Language Structure Challenges Translators Have to Deal With

For every language, there is a unique structure attached to it. In its structure, we would find its range of simplicity and accuracy embedded in its translation. The simpler the language, the easier it becomes when translating it.

For example a non-complex sentence in English “They chew food”. This short sentence in this order has a subject, verb and object; but this is not applicable in other languages like Persian, Arabic and Farsi

For Persian, it follows a total different pattern compared to English. For Arabic, the language follows the rule of joining verb and the subject pronoun. A word in Arabic like “Yaikoloonallahom”, “They” represent “–oon” which is found at the end of the word “Yaikol-oon”. For Farsi language, it is similar to that of English in which a non-complex sentence like “Anhagooshtmikhorand” comprises of a subject, object, and a verb.

Idioms and expressions

I would describe translation of idioms as the most difficult things to do. Despite it appearing as something transparent and easy to translate, it has hidden interpretations and meanings to it. Things like this can only be done based on human understanding which may make it impossible to use a Google Translator. For example a sentence like “to take someone for a ride”, to translate this, you have to be familiar with peoples’ beliefs and cultures. More examples of figure of speech and idiomatic expressions would give you a better understanding of it.

Compound Words

Compound words can be described as any word which consist of two or more words. Interestingly, the general meaning of the compound word might not depicts the meaning of any of the words which constitute it. It can be divided into three major categories:

Words like “seashore,”  “underground” “afternoon,” “anytime,”etc. can be said to have a complete meaning in which anyone who uses it mean what they say

In the second category, a word like “bellboy”, it literally means a boy and not one who shows up when the bell was rang. This can be said that the person only means half of what is been said.

In the third category, the compound word has different meanings when compared to the single word which constitute the compound word. For example, “deadline” means a date on or before which something must be completed. It is not in any way related to death or line. Another example like “showdown” means the final battle between two nemeses, in which there can be but one victor and has nothing to do with show nor down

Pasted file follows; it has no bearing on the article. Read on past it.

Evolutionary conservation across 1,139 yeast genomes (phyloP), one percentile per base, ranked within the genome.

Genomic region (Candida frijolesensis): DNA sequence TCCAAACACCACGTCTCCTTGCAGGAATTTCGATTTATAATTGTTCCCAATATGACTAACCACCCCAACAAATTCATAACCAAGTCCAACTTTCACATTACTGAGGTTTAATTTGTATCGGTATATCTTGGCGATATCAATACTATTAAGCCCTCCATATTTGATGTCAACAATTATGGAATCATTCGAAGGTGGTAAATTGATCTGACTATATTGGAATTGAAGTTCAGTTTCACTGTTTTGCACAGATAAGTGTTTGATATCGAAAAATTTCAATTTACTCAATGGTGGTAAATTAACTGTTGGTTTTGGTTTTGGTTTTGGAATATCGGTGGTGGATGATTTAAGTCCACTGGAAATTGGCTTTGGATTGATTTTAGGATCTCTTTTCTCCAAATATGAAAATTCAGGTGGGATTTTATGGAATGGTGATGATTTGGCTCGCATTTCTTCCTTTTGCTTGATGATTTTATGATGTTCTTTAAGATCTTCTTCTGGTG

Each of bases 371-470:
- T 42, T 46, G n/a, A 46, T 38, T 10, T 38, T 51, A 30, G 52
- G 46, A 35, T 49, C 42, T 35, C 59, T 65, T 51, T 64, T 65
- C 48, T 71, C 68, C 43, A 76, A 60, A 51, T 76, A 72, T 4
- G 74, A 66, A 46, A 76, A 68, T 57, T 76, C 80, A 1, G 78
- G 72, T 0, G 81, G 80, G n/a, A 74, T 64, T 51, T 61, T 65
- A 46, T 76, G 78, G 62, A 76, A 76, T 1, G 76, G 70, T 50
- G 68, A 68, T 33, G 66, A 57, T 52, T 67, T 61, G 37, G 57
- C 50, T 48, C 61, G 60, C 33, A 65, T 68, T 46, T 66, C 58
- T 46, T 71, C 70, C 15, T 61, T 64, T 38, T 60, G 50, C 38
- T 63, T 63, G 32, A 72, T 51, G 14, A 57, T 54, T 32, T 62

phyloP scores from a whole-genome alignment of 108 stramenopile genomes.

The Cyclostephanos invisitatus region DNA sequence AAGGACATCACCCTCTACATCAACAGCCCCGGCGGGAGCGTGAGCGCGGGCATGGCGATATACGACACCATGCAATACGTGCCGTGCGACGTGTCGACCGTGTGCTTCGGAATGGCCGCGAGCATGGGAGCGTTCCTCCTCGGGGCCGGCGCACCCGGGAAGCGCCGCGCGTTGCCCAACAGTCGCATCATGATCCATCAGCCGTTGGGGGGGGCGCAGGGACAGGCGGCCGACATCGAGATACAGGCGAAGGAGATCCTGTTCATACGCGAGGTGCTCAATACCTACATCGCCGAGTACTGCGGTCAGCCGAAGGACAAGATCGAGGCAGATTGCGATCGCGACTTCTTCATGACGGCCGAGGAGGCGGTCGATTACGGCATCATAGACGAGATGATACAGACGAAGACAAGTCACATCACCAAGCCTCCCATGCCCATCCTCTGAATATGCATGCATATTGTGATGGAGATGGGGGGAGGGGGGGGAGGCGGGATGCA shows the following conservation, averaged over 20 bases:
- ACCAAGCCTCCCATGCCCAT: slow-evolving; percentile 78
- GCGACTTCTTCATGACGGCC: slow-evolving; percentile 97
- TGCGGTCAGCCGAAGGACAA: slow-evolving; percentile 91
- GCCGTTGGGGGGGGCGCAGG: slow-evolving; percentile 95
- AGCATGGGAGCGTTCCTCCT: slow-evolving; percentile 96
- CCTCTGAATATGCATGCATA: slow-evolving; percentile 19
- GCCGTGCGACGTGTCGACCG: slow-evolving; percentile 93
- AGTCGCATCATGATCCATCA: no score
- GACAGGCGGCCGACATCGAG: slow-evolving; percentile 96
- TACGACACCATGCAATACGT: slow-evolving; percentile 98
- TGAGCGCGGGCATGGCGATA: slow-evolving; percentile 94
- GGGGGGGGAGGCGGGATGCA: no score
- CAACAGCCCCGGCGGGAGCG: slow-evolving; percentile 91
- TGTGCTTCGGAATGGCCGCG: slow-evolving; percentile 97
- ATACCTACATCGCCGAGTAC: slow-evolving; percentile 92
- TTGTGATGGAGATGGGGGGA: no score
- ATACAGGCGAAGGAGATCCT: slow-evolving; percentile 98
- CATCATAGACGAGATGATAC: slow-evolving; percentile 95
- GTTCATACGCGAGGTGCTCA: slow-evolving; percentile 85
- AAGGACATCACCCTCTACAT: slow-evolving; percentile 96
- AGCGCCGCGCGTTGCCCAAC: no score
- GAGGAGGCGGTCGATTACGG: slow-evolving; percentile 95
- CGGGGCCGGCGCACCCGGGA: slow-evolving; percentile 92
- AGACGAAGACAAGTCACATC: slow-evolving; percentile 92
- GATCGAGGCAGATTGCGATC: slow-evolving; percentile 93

Missing Names

There are some words which are used for some specific actions and purposes which are used in some language but does not exist others. Example in America, “guest room” are commonly used to describe a room where guests stay and sleep. There is no specific or single word which can be used in place of this. In other languages like Greek, they described this room in a simple word as “ksnona”. The Italian described it in a three words-phrase such as camera-per-gliospiti.

 Two-Word Verbs

Combination of a verb and a preposition comprises of a two-word verbs which have a unique meaning attached to it. It is generally not common translating this words separated in most cases. Examples of the informal English types are: “close up,” “bring up,” “look up,” “break in” “break down” etc.

Multiple Meanings

The meanings you get from sentence depends on how you use the words. These words with multiple different meanings and can be categorized in two ways:

There are some words which sounds in the same way. They can also be referred to as homographic homophones or homonyms, For example, “scale” have multiple meanings which may be described as the scales found on a fish or a scale used for measurement.

The second category is referred to as homographic heterophones or heteronyms which means words that sound in a different way. For example “windy” might referred to as driving a car on a windy road or a windy cold day.


Sarcasm or Derision can be described as a form of humor that is marked with irony which is the opposite of one’s intended meaning, often to emphasize how unbelievable or unlikely it sounds if taken literally, thereby illustrating the obvious nature of one’s intended meaning. Translating word for word would make sarcasm lose its meaning.

In some languages especially in Farsi, it has two ways which are the informal and formal. Translating idioms, sarcasm and slang from English to Farsi would give you a total gibberish,

Always make sure that you hire a professional translation service and protect business from approximations and spelling mistakes.